There is also something to be said for Robertson’s tenacity. He’s been aggressive in puck pursuits and and isn’t shy about heading into the corners. The issue with Robertson is that his size and strength doesn’t serve him well in these pursuits and that’s part of the way we’ll be talking about Robertson’s injury history in a bit. You don’t want to see Robertson lose this element of his game but there needs to be a smarter approach employed as for the most part it’s about praising his efforts not being pleased with the results.
The one barrier I haven’t talked about is Robertson’s defensive game. Simply put, it’s non-existent and that’s not too surprising for a smaller forward who excelled as a goal scorer in junior. He had one great dimension and teams don’t often push to add another one. Robertson has seen a bit of time on the penalty kill, but this is less about him having defensive ability and more about the fact that most penalty killing can be simplified to work for any player and Robertson has enough straight line speed to keep the defence honest and earn himself the occasional chance.
So where does all of this leave us with Nick Robertson? Well… in what we’ve seen of him in the AHL he’s probably too good for that competition. He’s easily a top six player that will thrive in the AHL and that’s definitely not where the Leafs want him. In the NHL, to date he’s shown that he needs linemates that make sense for him. He wants to be the shooter and has done best when put with players who will get him the puck in optimal situations or are capable of capitalizing on the pucks he throws at the net. Until recently this has meant he was a top six or bust type player to be successful, but with a bit more offensive depth on the Leafs this season a sheltered bottom six scoring line could be the best fit for him, assuming they can put some size and defensive acumen next to Robertson and Domi.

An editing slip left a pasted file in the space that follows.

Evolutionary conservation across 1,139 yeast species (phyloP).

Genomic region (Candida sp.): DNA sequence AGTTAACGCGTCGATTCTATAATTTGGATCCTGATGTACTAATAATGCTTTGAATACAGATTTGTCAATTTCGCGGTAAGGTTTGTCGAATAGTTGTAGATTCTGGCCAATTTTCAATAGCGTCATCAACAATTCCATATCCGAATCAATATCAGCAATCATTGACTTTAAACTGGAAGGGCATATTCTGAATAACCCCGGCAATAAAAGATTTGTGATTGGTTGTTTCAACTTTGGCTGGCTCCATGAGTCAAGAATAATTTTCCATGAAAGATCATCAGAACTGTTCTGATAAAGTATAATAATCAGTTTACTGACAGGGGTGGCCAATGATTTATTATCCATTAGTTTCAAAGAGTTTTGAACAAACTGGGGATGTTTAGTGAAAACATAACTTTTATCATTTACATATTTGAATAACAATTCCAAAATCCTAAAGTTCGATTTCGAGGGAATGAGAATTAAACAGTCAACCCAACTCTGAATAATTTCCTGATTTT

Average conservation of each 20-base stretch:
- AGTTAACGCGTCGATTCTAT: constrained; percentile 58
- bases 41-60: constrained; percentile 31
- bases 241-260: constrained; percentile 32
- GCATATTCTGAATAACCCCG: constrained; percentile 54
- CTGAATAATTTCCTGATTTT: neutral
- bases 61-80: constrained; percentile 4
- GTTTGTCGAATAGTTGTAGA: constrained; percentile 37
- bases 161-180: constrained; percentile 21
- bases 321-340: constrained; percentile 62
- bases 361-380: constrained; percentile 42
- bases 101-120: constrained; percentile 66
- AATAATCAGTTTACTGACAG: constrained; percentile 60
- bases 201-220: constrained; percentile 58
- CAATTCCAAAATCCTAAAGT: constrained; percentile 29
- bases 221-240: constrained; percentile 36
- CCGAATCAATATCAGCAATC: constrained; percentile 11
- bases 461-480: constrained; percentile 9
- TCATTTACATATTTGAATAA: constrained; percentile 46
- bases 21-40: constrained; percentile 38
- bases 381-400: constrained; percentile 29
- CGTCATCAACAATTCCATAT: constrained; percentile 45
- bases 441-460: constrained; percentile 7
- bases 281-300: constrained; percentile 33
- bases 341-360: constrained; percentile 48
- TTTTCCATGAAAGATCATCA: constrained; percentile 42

That brings us around to the injury history for Robertson and the reality that it has limited his development opportunities, and the Leafs are still very much at square one when it comes to finding out what they can get out of Robertson without the luxury of saying he’s only 19, 20, or 21 anymore. With an expiring contract Robertson needs to not only take in every last drop of player development time during training camp, but he needs to approach the game with the realization that he is not his 6’3″ brother and some areas of the ice require an approach that isn’t shouting “LEEEROY JENKINS” at the top of his lungs and charging in. It always seems unfair to say that a player needs to show that they can stay healthy, but reality is that is a big missing piece for Robertson.
It would be nice if this is the season that Robertson gets a proper full look in the NHL with all the ups and downs that go along with that. It’s entirely possible we still see him bounce back and forth between the NHL and AHL this year because there will be times that skill development should be taking precedence over contributing secondary offence in the NHL and despite not truly being a rookie, expectations for Robertson this year need to mirror that of a player is getting their first real look.
While expectations and optimism around Robertson has dropped off in the past few seasons the reality is that he is still the best prospect the Leafs have when it comes to having a top six goal scorer in their system. And with one year left on his contract it won’t hurt the Leafs to see whether they can tap into that upside.